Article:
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# back row candidate
Spanish speaker Murphy keen to fill in for Ireland's injured O'Mahony
With two spots available in Ireland’s back row, the Leinster man is hoping for the nod from Joe Schmidt.

Murray Kinsella reports from Cardiff

THE ARGENTINIAN MEDIA were hovering in wait and Jordi Murphy didn’t disappoint.

An interview in Spanish, although you probably know by now where the Leinster back row was born and lived in his younger years. Murphy says he’s “pretty fluent” still, meaning the journalists left content.

Jordi Murphy after the game Murphy played against the Romanians in the pool stages.

The 24-year-old has more important things on his mind this week than trying to remember his Barcelona days, with the injury to Peter O’Mahony and suspension of Sean O’Brien opening two holes in the Ireland back row ahead of Sunday’s clash with the Pumas.

Chris Henry is perhaps favourite to wear the seven shirt, but having played at six against Romania in the pool stages, Murphy will feel he has a strong chance of pushing into the starting XV.

Murphy has found himself watching on from the sidelines in the last fortnight as his mates have taken on Italy and France, the mobile back row having been omitted from both matchday squads.

It has been tough,” says Murphy. “It’s disappointing when they name the team and you’re not in it. But I was always saying that my main role was to get to the World Cup and from there, it was to play well.

“It’s just one of those things you have to take on the chin. They’ve gone with other selections and you’ve got to put your disappointment and frustration aside and just work on for the collective.”

Murphy says he’s never been one to react to disappointment by “going around in a huff” for the week, instead adding as much value as he can by pushing the starting team in training, attempting to match what the Italians and French were likely to bring.

“I have got to support the boys straight away and do everything I can to make them be the best team they can be on the weekend and train as hard as possible,” says Murphy. “The attacks or the defences they would be facing which is what I have had to do in the last few weeks.”

Jordi Murphy Dan Sheridan / INPHO Murphy arrives at Ireland training in Sophia Gardens yesterday. Dan Sheridan / INPHO / INPHO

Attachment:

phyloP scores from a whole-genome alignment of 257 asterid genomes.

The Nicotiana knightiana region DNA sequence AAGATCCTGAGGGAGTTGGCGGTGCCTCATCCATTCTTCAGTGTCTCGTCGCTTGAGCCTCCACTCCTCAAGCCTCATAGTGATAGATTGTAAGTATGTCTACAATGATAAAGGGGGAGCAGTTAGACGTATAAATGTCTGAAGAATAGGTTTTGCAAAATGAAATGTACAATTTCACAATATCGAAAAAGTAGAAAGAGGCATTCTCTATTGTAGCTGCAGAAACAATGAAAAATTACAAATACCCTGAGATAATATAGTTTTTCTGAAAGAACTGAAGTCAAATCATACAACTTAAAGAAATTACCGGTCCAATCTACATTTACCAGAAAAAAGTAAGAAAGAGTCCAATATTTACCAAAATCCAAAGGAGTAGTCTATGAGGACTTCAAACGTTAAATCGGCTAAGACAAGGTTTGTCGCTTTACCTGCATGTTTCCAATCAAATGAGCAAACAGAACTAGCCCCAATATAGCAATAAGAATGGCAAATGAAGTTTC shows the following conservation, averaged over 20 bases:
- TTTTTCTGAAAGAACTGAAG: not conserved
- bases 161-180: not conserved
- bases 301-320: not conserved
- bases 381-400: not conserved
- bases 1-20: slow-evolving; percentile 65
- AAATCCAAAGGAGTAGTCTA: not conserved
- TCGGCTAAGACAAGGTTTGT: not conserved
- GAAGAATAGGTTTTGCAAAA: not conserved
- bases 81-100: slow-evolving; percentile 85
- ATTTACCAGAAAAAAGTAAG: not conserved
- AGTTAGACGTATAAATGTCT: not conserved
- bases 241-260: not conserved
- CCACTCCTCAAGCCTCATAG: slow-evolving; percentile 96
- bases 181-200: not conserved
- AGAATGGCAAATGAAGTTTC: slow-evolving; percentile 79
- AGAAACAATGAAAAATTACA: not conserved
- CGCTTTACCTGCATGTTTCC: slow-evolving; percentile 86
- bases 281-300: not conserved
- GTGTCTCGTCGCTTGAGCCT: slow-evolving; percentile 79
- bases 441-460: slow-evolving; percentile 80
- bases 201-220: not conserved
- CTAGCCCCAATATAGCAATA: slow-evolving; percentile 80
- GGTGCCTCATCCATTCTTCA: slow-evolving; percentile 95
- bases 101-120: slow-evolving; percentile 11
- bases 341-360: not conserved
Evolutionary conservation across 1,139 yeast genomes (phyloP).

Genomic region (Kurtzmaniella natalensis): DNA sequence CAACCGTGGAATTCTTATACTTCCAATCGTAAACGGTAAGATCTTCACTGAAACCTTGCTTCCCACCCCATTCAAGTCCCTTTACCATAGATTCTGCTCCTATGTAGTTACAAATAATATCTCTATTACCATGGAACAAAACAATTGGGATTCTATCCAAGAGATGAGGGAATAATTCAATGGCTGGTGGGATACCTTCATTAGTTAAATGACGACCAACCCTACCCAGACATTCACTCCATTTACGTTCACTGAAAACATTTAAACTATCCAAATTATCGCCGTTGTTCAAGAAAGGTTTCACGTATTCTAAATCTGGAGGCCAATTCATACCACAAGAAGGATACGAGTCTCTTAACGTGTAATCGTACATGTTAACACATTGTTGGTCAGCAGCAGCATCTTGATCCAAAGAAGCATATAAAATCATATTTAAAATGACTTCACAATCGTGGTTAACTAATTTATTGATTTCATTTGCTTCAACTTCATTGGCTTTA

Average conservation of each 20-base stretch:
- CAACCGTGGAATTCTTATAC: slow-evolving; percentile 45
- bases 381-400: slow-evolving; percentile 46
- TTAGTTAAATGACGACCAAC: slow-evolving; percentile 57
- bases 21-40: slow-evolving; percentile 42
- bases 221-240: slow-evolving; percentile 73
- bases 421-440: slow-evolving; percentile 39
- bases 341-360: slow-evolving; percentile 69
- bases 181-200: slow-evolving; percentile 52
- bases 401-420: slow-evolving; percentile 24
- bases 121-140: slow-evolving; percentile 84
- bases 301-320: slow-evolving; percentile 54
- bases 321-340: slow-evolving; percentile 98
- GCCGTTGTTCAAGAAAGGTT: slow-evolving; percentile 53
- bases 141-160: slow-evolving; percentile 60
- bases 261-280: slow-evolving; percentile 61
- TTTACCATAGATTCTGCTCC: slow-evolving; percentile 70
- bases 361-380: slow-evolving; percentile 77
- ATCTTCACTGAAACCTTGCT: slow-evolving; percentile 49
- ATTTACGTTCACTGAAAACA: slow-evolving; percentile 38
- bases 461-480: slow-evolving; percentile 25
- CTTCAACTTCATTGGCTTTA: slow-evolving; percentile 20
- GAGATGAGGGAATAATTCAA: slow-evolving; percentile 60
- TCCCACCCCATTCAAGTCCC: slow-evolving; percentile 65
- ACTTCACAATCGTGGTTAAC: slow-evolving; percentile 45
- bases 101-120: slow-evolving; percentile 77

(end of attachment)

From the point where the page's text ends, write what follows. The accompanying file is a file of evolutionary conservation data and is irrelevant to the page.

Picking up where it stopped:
It’s not easy being in the background at a World Cup, even as a younger member of the group, and Murphy is obviously desperate to get the nod this weekend against the Argentinians, even if only off the bench.

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One of the outstanding qualities O’Mahony has offered Ireland in the back row is a commanding lineout presence, both in attack and defence. Murphy has been strong in that area in recent times, and feels ready to fill the gap if called upon to do so.

“I’ve worked very hard on my lineout in the last few months,” says Murphy. “I think it’s one of the things that I would have tried to emulate from Peter when I was running at six and playing there earlier on in games and in pre-season games.

It’s definitely one of the things that he brings to the squad, that explosivity in the air, his quick read time. I suppose I’ve been trying to learn from him in the last while and if I get a go, hopefully I’ll be able to do it justice.”

Murphy played twice on Ireland’s tour to Argentina last summer, winning his third and fourth caps as Joe Schmidt’s men recorded a pair of wins. That was a very different Pumas side, without their European stars, but they still fronted up.

By adding in those non-domestic players for the Rugby Championship and this World Cup, head coach Daniel Hourcade has created a potent force.

“They’re a very abrasive and dangerous team,” says Murphy. “I just remember being very sore bodies after the two games. I’ll be expecting no different this weekend if I get a go.”

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